November 9, 2017
Dr. Jeffrey Bean was recently interviewed by health blogger, Diane Atwood of Catching Health, to share a little more information about why females are at greater risk for knee-related injuries and how to prevent them. See what he had to say:
“With increased female participation in sports over the years, there has also been an exponential rise in knee injuries in the female athlete, with the ACL being the most common and most severe. Female athletes are more likely than their male counterparts to sustain a knee injury. Many published studies show knee ligament injury rates 5-6x higher in female athletes, some studies showing rates up to 10x higher.
There has been a plethora of research on why females are at increased risk. Some factors can’t be altered, such as female hormones, the inherent differences of female anatomy and increased incidence of generalized ligament laxity in females.
We, therefore, focus on factors that can be modified. Females tend to have more muscle imbalances, with a higher quadriceps to hamstring strength ratio. Men tend to be more balanced and use hamstring to slow down from a sprint, providing increased stability to the knee. Females also tend to jump and land differently than men, having less neurogenic control, which is the ability to have nerves and muscles work together appropriately. They tend to have knee land straight and then buckle inwards, with more weight places through one leg. This all increases the instability in the knee.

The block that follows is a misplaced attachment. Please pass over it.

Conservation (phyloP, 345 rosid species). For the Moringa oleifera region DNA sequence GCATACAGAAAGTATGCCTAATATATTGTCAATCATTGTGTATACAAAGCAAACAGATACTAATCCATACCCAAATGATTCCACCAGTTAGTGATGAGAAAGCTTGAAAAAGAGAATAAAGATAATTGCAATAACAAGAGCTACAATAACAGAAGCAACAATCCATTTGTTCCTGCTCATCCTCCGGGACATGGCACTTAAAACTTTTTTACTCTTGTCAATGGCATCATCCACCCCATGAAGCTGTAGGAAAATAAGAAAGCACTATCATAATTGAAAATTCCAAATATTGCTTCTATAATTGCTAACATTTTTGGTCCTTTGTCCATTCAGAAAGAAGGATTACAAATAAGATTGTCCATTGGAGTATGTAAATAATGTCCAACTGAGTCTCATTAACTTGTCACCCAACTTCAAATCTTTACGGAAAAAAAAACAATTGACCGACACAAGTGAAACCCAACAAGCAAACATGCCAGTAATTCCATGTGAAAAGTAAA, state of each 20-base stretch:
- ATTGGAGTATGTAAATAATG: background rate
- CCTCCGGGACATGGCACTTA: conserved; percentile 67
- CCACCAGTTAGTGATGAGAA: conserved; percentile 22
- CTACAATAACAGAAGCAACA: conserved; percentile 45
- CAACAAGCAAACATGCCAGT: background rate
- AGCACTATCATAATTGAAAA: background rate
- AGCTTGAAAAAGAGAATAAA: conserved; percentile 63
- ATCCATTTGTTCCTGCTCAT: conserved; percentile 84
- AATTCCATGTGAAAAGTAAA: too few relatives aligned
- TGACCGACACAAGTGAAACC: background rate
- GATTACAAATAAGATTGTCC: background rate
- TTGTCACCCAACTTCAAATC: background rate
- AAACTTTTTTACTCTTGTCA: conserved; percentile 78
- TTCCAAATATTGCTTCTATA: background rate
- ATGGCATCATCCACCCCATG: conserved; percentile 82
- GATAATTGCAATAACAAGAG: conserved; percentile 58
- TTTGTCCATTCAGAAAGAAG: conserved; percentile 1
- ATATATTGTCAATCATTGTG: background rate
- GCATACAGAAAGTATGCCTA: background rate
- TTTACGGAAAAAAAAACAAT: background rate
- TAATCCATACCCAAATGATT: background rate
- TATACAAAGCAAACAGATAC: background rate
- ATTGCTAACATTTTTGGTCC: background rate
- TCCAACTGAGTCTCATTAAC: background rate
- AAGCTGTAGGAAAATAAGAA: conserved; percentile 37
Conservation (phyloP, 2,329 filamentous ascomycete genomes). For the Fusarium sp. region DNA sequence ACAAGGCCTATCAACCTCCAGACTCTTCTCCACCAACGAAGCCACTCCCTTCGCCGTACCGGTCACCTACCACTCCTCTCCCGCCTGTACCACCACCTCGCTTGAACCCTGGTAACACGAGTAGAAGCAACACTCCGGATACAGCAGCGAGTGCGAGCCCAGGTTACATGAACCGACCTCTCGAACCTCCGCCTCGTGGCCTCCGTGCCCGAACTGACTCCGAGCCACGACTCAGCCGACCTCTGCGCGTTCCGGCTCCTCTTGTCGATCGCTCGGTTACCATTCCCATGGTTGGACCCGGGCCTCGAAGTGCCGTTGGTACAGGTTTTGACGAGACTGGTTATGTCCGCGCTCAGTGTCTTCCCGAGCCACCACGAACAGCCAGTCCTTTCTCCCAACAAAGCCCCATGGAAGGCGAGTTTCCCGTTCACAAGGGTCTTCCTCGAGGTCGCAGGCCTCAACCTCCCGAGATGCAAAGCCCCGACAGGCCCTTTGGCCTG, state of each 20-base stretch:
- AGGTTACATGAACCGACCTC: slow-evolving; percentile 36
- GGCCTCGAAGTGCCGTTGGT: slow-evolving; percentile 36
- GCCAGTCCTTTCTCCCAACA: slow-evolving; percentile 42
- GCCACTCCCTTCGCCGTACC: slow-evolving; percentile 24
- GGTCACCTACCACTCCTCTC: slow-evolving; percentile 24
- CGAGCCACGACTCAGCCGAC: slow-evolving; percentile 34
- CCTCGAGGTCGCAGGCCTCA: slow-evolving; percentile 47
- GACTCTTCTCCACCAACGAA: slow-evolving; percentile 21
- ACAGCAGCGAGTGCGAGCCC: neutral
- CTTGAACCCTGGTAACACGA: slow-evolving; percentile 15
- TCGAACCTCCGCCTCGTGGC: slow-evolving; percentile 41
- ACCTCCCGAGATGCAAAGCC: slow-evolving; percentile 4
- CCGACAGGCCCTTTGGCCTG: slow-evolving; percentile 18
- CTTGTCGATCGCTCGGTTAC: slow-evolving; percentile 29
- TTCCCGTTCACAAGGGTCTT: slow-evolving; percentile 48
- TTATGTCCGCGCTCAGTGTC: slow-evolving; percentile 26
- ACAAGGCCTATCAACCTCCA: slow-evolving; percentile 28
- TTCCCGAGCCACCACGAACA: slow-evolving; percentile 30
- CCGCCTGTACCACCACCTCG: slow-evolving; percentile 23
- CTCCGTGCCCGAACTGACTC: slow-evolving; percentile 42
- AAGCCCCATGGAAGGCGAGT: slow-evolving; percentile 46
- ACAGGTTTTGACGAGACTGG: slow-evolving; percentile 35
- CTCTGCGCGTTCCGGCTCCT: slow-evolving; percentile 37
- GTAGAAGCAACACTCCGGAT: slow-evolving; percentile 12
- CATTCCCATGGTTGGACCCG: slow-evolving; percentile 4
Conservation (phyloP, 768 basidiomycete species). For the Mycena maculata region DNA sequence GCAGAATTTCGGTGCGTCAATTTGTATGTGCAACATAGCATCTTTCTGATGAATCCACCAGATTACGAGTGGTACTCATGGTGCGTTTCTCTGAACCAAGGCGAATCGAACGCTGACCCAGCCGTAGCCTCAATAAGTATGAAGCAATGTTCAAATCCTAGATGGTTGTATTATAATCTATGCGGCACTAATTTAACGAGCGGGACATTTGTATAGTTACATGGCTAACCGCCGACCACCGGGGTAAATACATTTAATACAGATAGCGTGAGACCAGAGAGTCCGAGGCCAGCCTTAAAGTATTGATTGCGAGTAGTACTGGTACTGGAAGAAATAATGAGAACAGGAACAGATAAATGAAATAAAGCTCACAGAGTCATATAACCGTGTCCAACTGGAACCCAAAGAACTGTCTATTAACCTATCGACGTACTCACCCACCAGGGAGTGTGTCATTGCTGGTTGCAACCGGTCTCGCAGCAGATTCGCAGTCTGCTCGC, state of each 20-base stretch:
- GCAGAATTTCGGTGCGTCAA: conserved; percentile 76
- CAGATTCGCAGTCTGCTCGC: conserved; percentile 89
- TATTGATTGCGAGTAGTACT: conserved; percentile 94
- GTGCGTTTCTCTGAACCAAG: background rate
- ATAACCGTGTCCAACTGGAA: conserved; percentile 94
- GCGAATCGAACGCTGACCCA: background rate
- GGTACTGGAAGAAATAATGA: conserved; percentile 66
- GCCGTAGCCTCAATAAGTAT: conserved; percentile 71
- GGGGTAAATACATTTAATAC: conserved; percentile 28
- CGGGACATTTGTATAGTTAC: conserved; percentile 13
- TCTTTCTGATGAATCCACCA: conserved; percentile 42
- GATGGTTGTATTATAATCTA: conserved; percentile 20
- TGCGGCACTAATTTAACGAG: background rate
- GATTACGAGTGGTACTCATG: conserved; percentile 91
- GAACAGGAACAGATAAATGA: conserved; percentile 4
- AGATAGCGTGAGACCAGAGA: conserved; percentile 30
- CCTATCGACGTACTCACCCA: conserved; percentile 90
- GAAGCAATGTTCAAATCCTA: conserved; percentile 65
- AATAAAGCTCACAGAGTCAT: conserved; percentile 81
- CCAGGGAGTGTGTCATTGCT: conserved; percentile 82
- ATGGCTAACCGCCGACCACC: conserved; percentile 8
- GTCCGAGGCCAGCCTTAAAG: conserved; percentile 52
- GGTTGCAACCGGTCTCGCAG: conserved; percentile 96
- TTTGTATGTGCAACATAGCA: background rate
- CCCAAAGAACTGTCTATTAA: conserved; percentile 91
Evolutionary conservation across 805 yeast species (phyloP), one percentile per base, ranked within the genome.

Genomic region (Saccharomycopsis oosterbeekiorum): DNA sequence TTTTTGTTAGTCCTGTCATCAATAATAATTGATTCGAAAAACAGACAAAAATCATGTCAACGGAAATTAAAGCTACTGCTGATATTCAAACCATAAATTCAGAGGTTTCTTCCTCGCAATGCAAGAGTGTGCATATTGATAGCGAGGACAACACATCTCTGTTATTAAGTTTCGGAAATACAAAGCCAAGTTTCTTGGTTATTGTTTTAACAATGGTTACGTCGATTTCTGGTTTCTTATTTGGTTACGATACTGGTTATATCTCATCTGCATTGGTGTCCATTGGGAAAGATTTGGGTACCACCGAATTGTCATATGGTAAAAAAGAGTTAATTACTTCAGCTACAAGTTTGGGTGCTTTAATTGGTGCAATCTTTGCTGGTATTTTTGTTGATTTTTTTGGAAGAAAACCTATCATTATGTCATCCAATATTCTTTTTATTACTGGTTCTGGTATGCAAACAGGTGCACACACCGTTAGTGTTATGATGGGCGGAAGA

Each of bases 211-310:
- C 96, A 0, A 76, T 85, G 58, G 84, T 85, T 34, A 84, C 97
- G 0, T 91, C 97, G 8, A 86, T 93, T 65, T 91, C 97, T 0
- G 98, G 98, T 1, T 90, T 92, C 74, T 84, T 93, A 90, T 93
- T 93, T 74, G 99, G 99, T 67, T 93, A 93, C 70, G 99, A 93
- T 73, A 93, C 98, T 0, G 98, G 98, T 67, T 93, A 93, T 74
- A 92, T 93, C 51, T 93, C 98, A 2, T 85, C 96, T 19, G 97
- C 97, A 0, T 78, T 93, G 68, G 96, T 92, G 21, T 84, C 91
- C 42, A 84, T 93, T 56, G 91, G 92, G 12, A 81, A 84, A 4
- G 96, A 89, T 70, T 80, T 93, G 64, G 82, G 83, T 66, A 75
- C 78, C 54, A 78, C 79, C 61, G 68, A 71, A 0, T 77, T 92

Therefore, prevention is key to lessen the risk of ACL and other knee injuries. Having schools institute an ACL prevention program can help to decrease ACL injuries. OA Centers for Orthopaedics has an ACL program through all of our physical therapy offices – helping to recognize imbalances and then providing a program to help improve neuromuscular control and lessen risk.”